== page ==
January 23, 2019

     Perhaps I don’t mean “a charm.” I do believe, however, that the third time is the chance. I am referring to the chance offered during a third meeting with a therapist. I have been told on more than occasion that my clients’ third session with me is “their favorite” or “the most helpful” at the beginning of treatment. This is likely true for a couple of reasons.

     By the third session, a real therapeutic relationship has begun to develop. I am getting to know my client, better understanding their personality and interpretation in addition to their communication style. My client is also getting to know me. My client can get an idea of my therapeutic style and my client will begin to get a sample of my therapeutic skills through conversation as well as homework assignments I give to them (that’s right, I give homework but, unlike with school, you really do get an “A” for effort).

     A second reason for the third session being the most enjoyable at the onset of treatment is because this is the first real opportunity my client and I have to experience “real” therapy. This is the session in which we both do we what is often imagined as a typical therapy session. My client talks about issues concerning them presently and I offer feedback. We both discuss my client’s needs and tangible means for addressing these needs. This is the first opportunity to have a typical therapy session due to the structure of psychotherapy.

It is common practice for mental health services to follow some version of the following structure: Intake, Treatment Plan, Psychotherapy, Discharge. Depending upon your provider or practice, there can be some variance in this sequence, but this is a basic outline of therapy services. The first appointment in my practice is always the Intake.

     This appointment involves the client signing the myriad of paperwork that they would complete at any provider’s practice (i.e. demographics, insurance information, signing away your inheritance, etc.). This appointment also includes the biopsychosocial assessment. The biopsychsocial assessment is exactly what it sounds like. I will ask my client multiple questions related to their biological, psychological, and social history to get a comprehensive understanding of what brought them to my office. These questions will inevitably include family history/dynamics, medical concerns, mental health symptoms, among other facets of my client’s experience. This appointment can sometimes be difficult for the client because I am asking them to reflect upon their life experiences and what brought them to my office. In some cases, I am asking people to retell some of the most difficult times in their lives and this may be uncomfortable or even painful for some clients. Nonetheless, this appointment is essential in the therapeutic process. If we do not look at where you have been, how will we know where to go together?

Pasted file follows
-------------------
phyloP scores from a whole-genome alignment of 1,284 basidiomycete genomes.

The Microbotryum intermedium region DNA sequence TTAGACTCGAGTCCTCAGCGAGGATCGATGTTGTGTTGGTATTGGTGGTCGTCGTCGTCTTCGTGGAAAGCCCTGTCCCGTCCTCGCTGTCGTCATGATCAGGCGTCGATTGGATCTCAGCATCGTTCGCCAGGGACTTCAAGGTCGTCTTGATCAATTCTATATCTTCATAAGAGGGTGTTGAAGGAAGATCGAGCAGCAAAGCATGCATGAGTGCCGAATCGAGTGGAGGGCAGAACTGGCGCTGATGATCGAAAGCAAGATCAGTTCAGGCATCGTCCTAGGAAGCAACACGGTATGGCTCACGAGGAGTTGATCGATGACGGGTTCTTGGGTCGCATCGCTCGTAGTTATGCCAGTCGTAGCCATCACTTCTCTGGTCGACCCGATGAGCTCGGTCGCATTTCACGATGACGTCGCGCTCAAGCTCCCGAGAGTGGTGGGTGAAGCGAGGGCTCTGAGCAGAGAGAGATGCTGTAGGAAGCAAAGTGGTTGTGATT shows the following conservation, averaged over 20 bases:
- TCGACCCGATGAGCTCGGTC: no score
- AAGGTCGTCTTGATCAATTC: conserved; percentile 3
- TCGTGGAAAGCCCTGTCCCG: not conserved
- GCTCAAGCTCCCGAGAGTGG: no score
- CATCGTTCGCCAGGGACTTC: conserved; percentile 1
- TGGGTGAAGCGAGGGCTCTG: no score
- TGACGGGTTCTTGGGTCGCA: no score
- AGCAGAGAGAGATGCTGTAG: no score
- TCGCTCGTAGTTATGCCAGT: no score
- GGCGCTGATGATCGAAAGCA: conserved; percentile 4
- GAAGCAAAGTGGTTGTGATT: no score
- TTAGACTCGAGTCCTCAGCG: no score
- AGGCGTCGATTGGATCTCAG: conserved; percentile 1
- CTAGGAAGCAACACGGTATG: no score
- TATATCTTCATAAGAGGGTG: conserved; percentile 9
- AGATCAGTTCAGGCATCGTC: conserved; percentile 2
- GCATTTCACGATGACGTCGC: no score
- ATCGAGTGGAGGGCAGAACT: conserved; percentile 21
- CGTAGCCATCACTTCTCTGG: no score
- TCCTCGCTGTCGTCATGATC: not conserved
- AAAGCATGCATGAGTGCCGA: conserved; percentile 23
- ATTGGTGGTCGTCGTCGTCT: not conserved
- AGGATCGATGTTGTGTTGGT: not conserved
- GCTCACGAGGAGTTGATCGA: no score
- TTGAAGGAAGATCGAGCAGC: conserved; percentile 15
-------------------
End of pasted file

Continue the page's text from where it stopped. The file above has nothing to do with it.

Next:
The second appointment is the Treatment Plan. This appointment is where I review with my client their symptoms and my client’s specific goals for addressing these symptoms. I like to set measurable goals for my clients and I like to review this plan frequently to ensure that we are meeting my client’s goals in a reasonable time frame. For instance, if you would like to make more friends, how will you accomplish this? Is it a reasonable goal to state that you will participate in more activities to meet new people in the next month? Or, would you like to learn and implement better communication skills in the next two weeks? Or both? Here again, developing a treatment plan is not usually what one pictures when they think of a therapy session. This session is nevertheless a necessary component in the process of treatment. My client and I must establish goals in order to clearly identify what we will work on together and so that we can celebrate together when these goals are accomplished.

     Therefore, there are a multitude of reasons why the third session is so well enjoyed at the beginning of treatment. My client has chosen to trust me with their life’s story during the Intake session and has invited me along their journey for healing by developing a treatment plan with me to improve their wellbeing. This is a privilege I highly value and this is likely why the third session is also my favorite. The good news is that treatment can continue to improve as long as my clients continue to trust the process, trust me, and trust themselves. So, Reader, I encourage you to not get discouraged if your first two appointments are not exactly what you imagined for treatment. I encourage you to be honest and be patient as we begin our work together. I encourage you to give yourself the chance to experience the process. I encourage to be still.